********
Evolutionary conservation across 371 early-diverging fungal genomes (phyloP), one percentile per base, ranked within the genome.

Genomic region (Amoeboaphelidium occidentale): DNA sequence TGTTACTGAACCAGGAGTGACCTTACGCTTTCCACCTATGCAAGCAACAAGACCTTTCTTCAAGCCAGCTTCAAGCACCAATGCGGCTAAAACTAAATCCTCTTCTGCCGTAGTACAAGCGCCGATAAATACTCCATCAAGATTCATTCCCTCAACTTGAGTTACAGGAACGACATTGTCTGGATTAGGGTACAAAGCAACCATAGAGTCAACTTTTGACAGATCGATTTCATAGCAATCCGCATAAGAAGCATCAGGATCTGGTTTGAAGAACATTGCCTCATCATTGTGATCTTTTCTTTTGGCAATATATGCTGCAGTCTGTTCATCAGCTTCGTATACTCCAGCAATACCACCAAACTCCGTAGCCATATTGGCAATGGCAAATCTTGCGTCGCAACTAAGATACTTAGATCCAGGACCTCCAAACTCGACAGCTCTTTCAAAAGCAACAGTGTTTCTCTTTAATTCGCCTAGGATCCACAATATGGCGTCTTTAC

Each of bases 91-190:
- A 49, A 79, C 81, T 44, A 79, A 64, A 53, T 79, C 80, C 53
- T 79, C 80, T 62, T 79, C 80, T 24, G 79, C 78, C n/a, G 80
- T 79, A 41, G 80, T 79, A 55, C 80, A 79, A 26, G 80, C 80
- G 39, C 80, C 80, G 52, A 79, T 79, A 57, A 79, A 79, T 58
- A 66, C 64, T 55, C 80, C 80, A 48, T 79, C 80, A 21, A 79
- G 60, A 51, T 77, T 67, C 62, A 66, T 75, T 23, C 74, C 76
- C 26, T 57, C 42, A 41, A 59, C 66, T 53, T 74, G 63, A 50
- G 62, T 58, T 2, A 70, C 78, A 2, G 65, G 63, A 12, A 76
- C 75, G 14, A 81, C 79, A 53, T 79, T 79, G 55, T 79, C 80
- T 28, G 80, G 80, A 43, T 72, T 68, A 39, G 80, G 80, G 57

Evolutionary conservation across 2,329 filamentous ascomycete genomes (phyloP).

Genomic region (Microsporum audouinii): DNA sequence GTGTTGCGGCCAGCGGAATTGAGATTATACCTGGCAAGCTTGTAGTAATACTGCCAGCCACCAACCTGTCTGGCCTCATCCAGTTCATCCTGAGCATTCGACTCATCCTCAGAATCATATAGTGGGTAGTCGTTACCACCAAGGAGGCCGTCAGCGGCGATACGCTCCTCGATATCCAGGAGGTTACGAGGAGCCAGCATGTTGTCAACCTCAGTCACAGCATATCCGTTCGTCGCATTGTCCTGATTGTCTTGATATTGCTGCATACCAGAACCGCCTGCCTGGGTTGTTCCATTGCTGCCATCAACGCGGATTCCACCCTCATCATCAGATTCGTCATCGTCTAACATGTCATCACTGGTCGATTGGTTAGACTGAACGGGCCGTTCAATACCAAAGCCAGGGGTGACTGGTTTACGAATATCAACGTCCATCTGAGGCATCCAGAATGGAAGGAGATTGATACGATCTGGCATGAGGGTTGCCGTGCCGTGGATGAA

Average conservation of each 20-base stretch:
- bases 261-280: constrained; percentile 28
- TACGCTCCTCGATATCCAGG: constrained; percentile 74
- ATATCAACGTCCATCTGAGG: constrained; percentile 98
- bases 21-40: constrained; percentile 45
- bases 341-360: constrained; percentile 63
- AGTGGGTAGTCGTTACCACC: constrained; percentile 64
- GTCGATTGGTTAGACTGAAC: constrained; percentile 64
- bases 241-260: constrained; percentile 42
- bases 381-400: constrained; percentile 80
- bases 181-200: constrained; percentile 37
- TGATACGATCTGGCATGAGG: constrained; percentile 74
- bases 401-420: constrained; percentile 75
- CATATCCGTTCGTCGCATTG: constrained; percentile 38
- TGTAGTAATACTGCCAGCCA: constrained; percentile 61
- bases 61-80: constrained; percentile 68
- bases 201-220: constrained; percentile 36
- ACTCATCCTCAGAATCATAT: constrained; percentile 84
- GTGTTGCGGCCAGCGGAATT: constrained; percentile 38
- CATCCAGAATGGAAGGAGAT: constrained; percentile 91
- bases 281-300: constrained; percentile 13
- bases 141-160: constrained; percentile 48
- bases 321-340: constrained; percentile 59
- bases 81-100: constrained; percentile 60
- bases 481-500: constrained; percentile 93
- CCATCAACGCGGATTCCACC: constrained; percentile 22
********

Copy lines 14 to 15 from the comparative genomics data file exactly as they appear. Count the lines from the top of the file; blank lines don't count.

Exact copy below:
Evolutionary conservation across 2,329 filamentous ascomycete genomes (phyloP).

Genomic region (Microsporum audouinii): DNA sequence GTGTTGCGGCCAGCGGAATTGAGATTATACCTGGCAAGCTTGTAGTAATACTGCCAGCCACCAACCTGTCTGGCCTCATCCAGTTCATCCTGAGCATTCGACTCATCCTCAGAATCATATAGTGGGTAGTCGTTACCACCAAGGAGGCCGTCAGCGGCGATACGCTCCTCGATATCCAGGAGGTTACGAGGAGCCAGCATGTTGTCAACCTCAGTCACAGCATATCCGTTCGTCGCATTGTCCTGATTGTCTTGATATTGCTGCATACCAGAACCGCCTGCCTGGGTTGTTCCATTGCTGCCATCAACGCGGATTCCACCCTCATCATCAGATTCGTCATCGTCTAACATGTCATCACTGGTCGATTGGTTAGACTGAACGGGCCGTTCAATACCAAAGCCAGGGGTGACTGGTTTACGAATATCAACGTCCATCTGAGGCATCCAGAATGGAAGGAGATTGATACGATCTGGCATGAGGGTTGCCGTGCCGTGGATGAA